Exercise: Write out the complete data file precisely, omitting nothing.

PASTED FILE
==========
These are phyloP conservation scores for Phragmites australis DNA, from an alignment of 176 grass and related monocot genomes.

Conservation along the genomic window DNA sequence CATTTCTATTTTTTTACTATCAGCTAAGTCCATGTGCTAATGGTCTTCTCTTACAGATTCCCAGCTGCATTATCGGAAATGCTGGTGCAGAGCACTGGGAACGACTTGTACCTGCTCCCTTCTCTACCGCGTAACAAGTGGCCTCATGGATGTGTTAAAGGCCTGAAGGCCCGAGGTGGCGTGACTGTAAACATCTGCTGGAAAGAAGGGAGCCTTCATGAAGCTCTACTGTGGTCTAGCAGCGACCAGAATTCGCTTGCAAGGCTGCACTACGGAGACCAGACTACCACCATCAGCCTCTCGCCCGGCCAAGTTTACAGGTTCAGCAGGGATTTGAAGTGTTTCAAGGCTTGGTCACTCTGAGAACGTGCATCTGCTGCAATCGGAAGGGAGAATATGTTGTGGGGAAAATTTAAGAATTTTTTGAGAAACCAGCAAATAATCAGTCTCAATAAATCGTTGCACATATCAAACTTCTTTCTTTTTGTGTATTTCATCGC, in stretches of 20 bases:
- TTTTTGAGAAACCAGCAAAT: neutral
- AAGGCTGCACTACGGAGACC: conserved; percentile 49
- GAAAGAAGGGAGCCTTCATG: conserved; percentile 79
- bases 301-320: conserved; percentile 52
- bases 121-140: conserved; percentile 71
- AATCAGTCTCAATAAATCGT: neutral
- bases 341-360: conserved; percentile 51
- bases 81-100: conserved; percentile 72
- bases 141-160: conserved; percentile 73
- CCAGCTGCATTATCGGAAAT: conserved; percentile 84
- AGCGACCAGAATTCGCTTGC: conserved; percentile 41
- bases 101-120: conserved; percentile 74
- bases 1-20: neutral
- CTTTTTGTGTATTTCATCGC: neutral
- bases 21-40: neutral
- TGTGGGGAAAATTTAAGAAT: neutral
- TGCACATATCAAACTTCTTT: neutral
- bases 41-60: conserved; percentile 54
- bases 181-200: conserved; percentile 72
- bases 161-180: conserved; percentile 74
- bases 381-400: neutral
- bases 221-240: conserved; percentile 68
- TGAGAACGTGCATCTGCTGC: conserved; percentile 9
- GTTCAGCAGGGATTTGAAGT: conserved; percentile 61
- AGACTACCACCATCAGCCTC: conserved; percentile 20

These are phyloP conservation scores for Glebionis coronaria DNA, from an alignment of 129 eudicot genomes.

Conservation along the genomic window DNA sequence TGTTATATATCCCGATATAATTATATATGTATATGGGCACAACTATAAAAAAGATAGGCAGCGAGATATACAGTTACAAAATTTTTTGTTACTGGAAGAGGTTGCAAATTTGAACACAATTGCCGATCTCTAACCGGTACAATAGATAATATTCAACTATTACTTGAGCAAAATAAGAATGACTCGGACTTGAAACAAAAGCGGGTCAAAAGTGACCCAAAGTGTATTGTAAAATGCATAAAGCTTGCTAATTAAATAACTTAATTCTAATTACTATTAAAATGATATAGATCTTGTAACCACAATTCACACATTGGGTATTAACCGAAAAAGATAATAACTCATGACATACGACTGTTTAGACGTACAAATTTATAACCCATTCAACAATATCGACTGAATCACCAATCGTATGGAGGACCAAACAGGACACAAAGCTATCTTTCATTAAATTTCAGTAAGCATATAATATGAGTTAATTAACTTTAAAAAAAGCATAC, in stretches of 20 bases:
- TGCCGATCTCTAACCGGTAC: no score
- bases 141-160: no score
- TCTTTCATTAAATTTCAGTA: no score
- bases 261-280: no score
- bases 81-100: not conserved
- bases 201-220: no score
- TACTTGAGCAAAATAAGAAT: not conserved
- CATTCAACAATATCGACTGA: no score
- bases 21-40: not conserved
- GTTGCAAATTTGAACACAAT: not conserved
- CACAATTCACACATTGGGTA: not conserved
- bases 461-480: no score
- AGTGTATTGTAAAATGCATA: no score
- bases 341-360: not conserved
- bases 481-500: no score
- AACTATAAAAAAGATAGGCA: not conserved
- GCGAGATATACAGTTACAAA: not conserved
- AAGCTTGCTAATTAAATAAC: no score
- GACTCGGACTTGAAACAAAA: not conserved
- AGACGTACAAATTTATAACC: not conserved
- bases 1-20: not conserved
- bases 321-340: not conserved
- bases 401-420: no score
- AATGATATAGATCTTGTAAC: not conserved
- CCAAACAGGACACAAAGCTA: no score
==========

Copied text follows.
These are phyloP conservation scores for Phragmites australis DNA, from an alignment of 176 grass and related monocot genomes.

Conservation along the genomic window DNA sequence CATTTCTATTTTTTTACTATCAGCTAAGTCCATGTGCTAATGGTCTTCTCTTACAGATTCCCAGCTGCATTATCGGAAATGCTGGTGCAGAGCACTGGGAACGACTTGTACCTGCTCCCTTCTCTACCGCGTAACAAGTGGCCTCATGGATGTGTTAAAGGCCTGAAGGCCCGAGGTGGCGTGACTGTAAACATCTGCTGGAAAGAAGGGAGCCTTCATGAAGCTCTACTGTGGTCTAGCAGCGACCAGAATTCGCTTGCAAGGCTGCACTACGGAGACCAGACTACCACCATCAGCCTCTCGCCCGGCCAAGTTTACAGGTTCAGCAGGGATTTGAAGTGTTTCAAGGCTTGGTCACTCTGAGAACGTGCATCTGCTGCAATCGGAAGGGAGAATATGTTGTGGGGAAAATTTAAGAATTTTTTGAGAAACCAGCAAATAATCAGTCTCAATAAATCGTTGCACATATCAAACTTCTTTCTTTTTGTGTATTTCATCGC, in stretches of 20 bases:
- TTTTTGAGAAACCAGCAAAT: neutral
- AAGGCTGCACTACGGAGACC: conserved; percentile 49
- GAAAGAAGGGAGCCTTCATG: conserved; percentile 79
- bases 301-320: conserved; percentile 52
- bases 121-140: conserved; percentile 71
- AATCAGTCTCAATAAATCGT: neutral
- bases 341-360: conserved; percentile 51
- bases 81-100: conserved; percentile 72
- bases 141-160: conserved; percentile 73
- CCAGCTGCATTATCGGAAAT: conserved; percentile 84
- AGCGACCAGAATTCGCTTGC: conserved; percentile 41
- bases 101-120: conserved; percentile 74
- bases 1-20: neutral
- CTTTTTGTGTATTTCATCGC: neutral
- bases 21-40: neutral
- TGTGGGGAAAATTTAAGAAT: neutral
- TGCACATATCAAACTTCTTT: neutral
- bases 41-60: conserved; percentile 54
- bases 181-200: conserved; percentile 72
- bases 161-180: conserved; percentile 74
- bases 381-400: neutral
- bases 221-240: conserved; percentile 68
- TGAGAACGTGCATCTGCTGC: conserved; percentile 9
- GTTCAGCAGGGATTTGAAGT: conserved; percentile 61
- AGACTACCACCATCAGCCTC: conserved; percentile 20

These are phyloP conservation scores for Glebionis coronaria DNA, from an alignment of 129 eudicot genomes.

Conservation along the genomic window DNA sequence TGTTATATATCCCGATATAATTATATATGTATATGGGCACAACTATAAAAAAGATAGGCAGCGAGATATACAGTTACAAAATTTTTTGTTACTGGAAGAGGTTGCAAATTTGAACACAATTGCCGATCTCTAACCGGTACAATAGATAATATTCAACTATTACTTGAGCAAAATAAGAATGACTCGGACTTGAAACAAAAGCGGGTCAAAAGTGACCCAAAGTGTATTGTAAAATGCATAAAGCTTGCTAATTAAATAACTTAATTCTAATTACTATTAAAATGATATAGATCTTGTAACCACAATTCACACATTGGGTATTAACCGAAAAAGATAATAACTCATGACATACGACTGTTTAGACGTACAAATTTATAACCCATTCAACAATATCGACTGAATCACCAATCGTATGGAGGACCAAACAGGACACAAAGCTATCTTTCATTAAATTTCAGTAAGCATATAATATGAGTTAATTAACTTTAAAAAAAGCATAC, in stretches of 20 bases:
- TGCCGATCTCTAACCGGTAC: no score
- bases 141-160: no score
- TCTTTCATTAAATTTCAGTA: no score
- bases 261-280: no score
- bases 81-100: not conserved
- bases 201-220: no score
- TACTTGAGCAAAATAAGAAT: not conserved
- CATTCAACAATATCGACTGA: no score
- bases 21-40: not conserved
- GTTGCAAATTTGAACACAAT: not conserved
- CACAATTCACACATTGGGTA: not conserved
- bases 461-480: no score
- AGTGTATTGTAAAATGCATA: no score
- bases 341-360: not conserved
- bases 481-500: no score
- AACTATAAAAAAGATAGGCA: not conserved
- GCGAGATATACAGTTACAAA: not conserved
- AAGCTTGCTAATTAAATAAC: no score
- GACTCGGACTTGAAACAAAA: not conserved
- AGACGTACAAATTTATAACC: not conserved
- bases 1-20: not conserved
- bases 321-340: not conserved
- bases 401-420: no score
- AATGATATAGATCTTGTAAC: not conserved
- CCAAACAGGACACAAAGCTA: no score